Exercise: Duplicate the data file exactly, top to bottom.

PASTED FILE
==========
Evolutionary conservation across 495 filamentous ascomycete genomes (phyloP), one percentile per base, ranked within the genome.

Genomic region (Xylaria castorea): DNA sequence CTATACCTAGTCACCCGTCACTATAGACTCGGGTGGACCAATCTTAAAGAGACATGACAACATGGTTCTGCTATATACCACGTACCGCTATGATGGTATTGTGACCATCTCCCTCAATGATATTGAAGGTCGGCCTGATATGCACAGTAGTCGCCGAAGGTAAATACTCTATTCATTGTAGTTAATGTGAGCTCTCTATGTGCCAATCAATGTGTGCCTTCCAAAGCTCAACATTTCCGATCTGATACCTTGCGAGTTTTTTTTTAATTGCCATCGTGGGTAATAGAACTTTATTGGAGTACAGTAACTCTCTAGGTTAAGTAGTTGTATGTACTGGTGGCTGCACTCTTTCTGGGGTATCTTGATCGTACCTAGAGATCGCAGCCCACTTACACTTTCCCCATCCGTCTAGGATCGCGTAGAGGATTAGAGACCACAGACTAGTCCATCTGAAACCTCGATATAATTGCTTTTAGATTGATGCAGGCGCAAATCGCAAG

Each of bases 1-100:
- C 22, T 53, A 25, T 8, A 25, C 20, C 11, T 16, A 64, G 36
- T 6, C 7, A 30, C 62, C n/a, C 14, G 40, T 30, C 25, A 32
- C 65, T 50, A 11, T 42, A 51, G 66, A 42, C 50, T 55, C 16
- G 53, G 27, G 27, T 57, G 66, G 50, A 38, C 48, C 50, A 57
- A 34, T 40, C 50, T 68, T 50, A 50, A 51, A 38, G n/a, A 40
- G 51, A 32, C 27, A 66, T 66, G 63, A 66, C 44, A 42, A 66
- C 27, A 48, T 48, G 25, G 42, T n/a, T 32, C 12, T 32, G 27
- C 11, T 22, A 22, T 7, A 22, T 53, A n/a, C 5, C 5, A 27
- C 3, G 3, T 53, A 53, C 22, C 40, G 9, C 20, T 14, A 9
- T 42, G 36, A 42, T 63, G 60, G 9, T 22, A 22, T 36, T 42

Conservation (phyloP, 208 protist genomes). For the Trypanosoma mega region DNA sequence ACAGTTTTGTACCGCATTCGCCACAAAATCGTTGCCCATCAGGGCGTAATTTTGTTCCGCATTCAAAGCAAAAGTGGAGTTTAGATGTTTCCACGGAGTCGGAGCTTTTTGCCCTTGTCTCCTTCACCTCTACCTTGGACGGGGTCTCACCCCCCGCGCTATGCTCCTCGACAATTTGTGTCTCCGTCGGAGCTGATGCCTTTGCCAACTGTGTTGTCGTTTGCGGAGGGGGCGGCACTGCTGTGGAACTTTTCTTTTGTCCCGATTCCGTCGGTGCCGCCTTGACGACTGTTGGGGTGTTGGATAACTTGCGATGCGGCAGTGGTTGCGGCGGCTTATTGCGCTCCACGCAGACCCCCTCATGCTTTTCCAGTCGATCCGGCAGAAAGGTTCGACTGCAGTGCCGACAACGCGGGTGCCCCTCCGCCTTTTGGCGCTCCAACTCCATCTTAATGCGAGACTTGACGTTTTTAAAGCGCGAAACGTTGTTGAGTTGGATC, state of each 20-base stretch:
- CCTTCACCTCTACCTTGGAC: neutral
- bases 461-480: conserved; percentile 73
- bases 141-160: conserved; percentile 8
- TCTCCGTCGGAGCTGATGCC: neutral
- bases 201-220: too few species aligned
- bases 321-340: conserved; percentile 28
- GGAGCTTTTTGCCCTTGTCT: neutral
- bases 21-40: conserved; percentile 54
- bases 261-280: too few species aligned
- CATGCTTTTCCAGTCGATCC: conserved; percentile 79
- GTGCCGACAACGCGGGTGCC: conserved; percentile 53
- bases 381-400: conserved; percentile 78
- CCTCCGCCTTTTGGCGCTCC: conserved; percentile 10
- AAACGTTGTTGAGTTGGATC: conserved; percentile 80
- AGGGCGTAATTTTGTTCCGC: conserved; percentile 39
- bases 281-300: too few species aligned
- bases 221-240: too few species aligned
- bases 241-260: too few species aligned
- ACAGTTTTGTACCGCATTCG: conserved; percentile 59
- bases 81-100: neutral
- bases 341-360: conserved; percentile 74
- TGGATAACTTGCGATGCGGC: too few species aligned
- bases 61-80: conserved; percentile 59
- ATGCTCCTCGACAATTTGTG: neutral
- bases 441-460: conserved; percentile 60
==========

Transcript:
Evolutionary conservation across 495 filamentous ascomycete genomes (phyloP), one percentile per base, ranked within the genome.

Genomic region (Xylaria castorea): DNA sequence CTATACCTAGTCACCCGTCACTATAGACTCGGGTGGACCAATCTTAAAGAGACATGACAACATGGTTCTGCTATATACCACGTACCGCTATGATGGTATTGTGACCATCTCCCTCAATGATATTGAAGGTCGGCCTGATATGCACAGTAGTCGCCGAAGGTAAATACTCTATTCATTGTAGTTAATGTGAGCTCTCTATGTGCCAATCAATGTGTGCCTTCCAAAGCTCAACATTTCCGATCTGATACCTTGCGAGTTTTTTTTTAATTGCCATCGTGGGTAATAGAACTTTATTGGAGTACAGTAACTCTCTAGGTTAAGTAGTTGTATGTACTGGTGGCTGCACTCTTTCTGGGGTATCTTGATCGTACCTAGAGATCGCAGCCCACTTACACTTTCCCCATCCGTCTAGGATCGCGTAGAGGATTAGAGACCACAGACTAGTCCATCTGAAACCTCGATATAATTGCTTTTAGATTGATGCAGGCGCAAATCGCAAG

Each of bases 1-100:
- C 22, T 53, A 25, T 8, A 25, C 20, C 11, T 16, A 64, G 36
- T 6, C 7, A 30, C 62, C n/a, C 14, G 40, T 30, C 25, A 32
- C 65, T 50, A 11, T 42, A 51, G 66, A 42, C 50, T 55, C 16
- G 53, G 27, G 27, T 57, G 66, G 50, A 38, C 48, C 50, A 57
- A 34, T 40, C 50, T 68, T 50, A 50, A 51, A 38, G n/a, A 40
- G 51, A 32, C 27, A 66, T 66, G 63, A 66, C 44, A 42, A 66
- C 27, A 48, T 48, G 25, G 42, T n/a, T 32, C 12, T 32, G 27
- C 11, T 22, A 22, T 7, A 22, T 53, A n/a, C 5, C 5, A 27
- C 3, G 3, T 53, A 53, C 22, C 40, G 9, C 20, T 14, A 9
- T 42, G 36, A 42, T 63, G 60, G 9, T 22, A 22, T 36, T 42

Conservation (phyloP, 208 protist genomes). For the Trypanosoma mega region DNA sequence ACAGTTTTGTACCGCATTCGCCACAAAATCGTTGCCCATCAGGGCGTAATTTTGTTCCGCATTCAAAGCAAAAGTGGAGTTTAGATGTTTCCACGGAGTCGGAGCTTTTTGCCCTTGTCTCCTTCACCTCTACCTTGGACGGGGTCTCACCCCCCGCGCTATGCTCCTCGACAATTTGTGTCTCCGTCGGAGCTGATGCCTTTGCCAACTGTGTTGTCGTTTGCGGAGGGGGCGGCACTGCTGTGGAACTTTTCTTTTGTCCCGATTCCGTCGGTGCCGCCTTGACGACTGTTGGGGTGTTGGATAACTTGCGATGCGGCAGTGGTTGCGGCGGCTTATTGCGCTCCACGCAGACCCCCTCATGCTTTTCCAGTCGATCCGGCAGAAAGGTTCGACTGCAGTGCCGACAACGCGGGTGCCCCTCCGCCTTTTGGCGCTCCAACTCCATCTTAATGCGAGACTTGACGTTTTTAAAGCGCGAAACGTTGTTGAGTTGGATC, state of each 20-base stretch:
- CCTTCACCTCTACCTTGGAC: neutral
- bases 461-480: conserved; percentile 73
- bases 141-160: conserved; percentile 8
- TCTCCGTCGGAGCTGATGCC: neutral
- bases 201-220: too few species aligned
- bases 321-340: conserved; percentile 28
- GGAGCTTTTTGCCCTTGTCT: neutral
- bases 21-40: conserved; percentile 54
- bases 261-280: too few species aligned
- CATGCTTTTCCAGTCGATCC: conserved; percentile 79
- GTGCCGACAACGCGGGTGCC: conserved; percentile 53
- bases 381-400: conserved; percentile 78
- CCTCCGCCTTTTGGCGCTCC: conserved; percentile 10
- AAACGTTGTTGAGTTGGATC: conserved; percentile 80
- AGGGCGTAATTTTGTTCCGC: conserved; percentile 39
- bases 281-300: too few species aligned
- bases 221-240: too few species aligned
- bases 241-260: too few species aligned
- ACAGTTTTGTACCGCATTCG: conserved; percentile 59
- bases 81-100: neutral
- bases 341-360: conserved; percentile 74
- TGGATAACTTGCGATGCGGC: too few species aligned
- bases 61-80: conserved; percentile 59
- ATGCTCCTCGACAATTTGTG: neutral
- bases 441-460: conserved; percentile 60